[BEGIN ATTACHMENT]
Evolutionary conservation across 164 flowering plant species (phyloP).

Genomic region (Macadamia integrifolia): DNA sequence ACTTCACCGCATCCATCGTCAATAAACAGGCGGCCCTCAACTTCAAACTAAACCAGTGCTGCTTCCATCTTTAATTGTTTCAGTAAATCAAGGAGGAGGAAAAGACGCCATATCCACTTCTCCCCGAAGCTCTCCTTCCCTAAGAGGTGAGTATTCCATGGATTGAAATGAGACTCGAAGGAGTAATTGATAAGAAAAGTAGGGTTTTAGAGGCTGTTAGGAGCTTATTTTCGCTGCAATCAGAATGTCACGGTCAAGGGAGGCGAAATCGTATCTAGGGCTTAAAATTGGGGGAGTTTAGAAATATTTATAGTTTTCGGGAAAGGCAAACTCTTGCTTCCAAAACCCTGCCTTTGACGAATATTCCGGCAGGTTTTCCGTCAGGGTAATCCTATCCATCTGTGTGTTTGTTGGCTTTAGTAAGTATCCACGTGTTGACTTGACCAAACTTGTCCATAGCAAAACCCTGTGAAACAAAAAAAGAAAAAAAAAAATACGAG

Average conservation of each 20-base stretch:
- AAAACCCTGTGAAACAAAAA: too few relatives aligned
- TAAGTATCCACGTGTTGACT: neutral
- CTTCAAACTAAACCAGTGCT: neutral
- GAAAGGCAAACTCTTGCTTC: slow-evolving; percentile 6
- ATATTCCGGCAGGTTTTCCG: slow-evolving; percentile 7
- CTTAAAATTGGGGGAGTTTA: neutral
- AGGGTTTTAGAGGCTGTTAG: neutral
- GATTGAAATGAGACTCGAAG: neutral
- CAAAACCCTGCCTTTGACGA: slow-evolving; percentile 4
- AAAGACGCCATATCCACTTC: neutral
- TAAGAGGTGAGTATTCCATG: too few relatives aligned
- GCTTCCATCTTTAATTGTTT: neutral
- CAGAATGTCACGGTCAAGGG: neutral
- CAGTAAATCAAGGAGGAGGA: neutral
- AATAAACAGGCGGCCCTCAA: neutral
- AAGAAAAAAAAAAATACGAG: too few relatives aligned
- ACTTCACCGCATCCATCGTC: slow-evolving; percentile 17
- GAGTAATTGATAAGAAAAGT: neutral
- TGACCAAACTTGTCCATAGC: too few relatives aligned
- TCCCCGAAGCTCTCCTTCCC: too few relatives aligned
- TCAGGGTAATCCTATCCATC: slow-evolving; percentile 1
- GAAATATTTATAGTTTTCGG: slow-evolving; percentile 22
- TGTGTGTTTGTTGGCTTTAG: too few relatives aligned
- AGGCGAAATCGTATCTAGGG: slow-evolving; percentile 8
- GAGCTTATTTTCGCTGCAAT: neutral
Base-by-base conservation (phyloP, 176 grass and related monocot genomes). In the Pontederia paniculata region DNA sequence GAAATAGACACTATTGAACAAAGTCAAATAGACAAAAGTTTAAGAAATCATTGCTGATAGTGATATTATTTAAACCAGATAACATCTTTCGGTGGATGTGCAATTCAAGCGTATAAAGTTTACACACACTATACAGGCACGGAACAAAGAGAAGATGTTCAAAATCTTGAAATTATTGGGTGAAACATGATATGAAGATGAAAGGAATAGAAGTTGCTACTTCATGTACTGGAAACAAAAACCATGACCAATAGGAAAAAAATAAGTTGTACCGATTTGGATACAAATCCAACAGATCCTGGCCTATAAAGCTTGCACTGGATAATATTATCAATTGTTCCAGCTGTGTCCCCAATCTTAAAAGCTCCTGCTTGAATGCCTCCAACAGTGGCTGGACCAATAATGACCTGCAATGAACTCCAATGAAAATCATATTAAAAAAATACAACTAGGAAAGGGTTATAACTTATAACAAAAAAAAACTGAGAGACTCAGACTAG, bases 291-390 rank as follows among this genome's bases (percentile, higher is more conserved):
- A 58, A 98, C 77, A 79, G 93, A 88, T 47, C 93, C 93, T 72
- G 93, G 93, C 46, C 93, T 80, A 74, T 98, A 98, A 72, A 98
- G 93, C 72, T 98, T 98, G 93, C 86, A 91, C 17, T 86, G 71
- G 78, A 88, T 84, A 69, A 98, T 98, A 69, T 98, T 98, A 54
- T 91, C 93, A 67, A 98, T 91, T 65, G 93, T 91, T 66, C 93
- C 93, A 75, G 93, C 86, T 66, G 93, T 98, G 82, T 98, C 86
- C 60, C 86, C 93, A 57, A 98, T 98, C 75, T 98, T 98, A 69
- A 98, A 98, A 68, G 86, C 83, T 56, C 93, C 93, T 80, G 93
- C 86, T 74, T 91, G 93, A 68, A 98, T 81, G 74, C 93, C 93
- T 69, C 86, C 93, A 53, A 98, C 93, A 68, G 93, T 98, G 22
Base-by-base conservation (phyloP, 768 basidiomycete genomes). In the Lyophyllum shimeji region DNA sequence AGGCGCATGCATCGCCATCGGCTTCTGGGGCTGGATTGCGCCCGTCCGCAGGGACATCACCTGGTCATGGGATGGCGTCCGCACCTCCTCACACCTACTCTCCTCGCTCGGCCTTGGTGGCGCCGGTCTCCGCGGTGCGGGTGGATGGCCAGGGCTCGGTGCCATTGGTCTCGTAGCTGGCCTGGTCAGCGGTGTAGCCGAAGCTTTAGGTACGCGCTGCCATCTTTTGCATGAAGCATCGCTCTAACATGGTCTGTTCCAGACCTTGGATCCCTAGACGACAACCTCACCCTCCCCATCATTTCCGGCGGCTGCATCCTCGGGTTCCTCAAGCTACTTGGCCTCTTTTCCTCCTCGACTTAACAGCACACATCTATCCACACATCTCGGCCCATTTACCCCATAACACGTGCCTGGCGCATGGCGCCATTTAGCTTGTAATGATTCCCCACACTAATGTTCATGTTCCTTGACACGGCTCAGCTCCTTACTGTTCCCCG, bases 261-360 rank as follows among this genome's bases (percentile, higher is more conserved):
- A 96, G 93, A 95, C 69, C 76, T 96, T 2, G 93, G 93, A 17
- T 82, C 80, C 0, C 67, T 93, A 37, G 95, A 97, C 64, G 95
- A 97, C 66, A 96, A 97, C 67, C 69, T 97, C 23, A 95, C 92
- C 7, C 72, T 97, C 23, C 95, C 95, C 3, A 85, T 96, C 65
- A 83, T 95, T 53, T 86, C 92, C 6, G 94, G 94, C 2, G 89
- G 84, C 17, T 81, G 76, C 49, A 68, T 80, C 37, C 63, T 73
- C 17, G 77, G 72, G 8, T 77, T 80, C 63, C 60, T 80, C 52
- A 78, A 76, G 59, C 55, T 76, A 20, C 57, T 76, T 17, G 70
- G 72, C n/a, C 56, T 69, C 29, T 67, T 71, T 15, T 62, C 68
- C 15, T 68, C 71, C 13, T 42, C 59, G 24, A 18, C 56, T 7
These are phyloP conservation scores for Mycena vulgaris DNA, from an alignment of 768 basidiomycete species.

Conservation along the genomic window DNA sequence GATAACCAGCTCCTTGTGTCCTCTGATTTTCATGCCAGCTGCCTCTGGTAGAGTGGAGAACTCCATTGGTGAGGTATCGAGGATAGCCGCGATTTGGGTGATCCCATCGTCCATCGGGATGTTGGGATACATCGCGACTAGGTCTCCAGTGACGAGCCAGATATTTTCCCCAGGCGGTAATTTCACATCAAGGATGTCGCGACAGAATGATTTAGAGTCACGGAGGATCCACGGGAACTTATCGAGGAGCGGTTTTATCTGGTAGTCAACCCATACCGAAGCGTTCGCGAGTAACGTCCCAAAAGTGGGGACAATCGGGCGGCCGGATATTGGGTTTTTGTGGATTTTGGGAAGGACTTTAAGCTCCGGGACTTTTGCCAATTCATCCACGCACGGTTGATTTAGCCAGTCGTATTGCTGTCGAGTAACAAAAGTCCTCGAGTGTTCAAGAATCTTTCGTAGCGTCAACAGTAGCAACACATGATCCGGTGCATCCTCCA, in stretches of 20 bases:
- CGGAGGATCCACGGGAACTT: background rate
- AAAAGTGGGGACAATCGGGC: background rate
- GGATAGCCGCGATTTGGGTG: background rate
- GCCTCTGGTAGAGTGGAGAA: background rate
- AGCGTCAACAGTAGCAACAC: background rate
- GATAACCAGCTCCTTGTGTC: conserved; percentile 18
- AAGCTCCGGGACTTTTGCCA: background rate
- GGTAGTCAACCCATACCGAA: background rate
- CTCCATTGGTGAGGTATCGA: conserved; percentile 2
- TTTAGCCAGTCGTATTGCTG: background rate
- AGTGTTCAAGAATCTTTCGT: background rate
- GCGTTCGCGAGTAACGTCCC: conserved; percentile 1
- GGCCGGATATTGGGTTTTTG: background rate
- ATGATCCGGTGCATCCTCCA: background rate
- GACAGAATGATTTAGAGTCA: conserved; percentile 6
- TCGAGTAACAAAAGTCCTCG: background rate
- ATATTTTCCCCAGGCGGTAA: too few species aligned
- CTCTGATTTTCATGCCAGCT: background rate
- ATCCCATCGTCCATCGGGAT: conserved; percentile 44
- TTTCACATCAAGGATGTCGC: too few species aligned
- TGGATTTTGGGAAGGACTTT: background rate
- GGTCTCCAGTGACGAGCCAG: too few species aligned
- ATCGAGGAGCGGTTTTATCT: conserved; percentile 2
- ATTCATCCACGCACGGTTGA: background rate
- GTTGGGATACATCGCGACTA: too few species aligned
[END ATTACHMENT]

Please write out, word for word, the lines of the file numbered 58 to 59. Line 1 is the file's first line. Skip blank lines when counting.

- GATAACCAGCTCCTTGTGTC: conserved; percentile 18
- AAGCTCCGGGACTTTTGCCA: background rate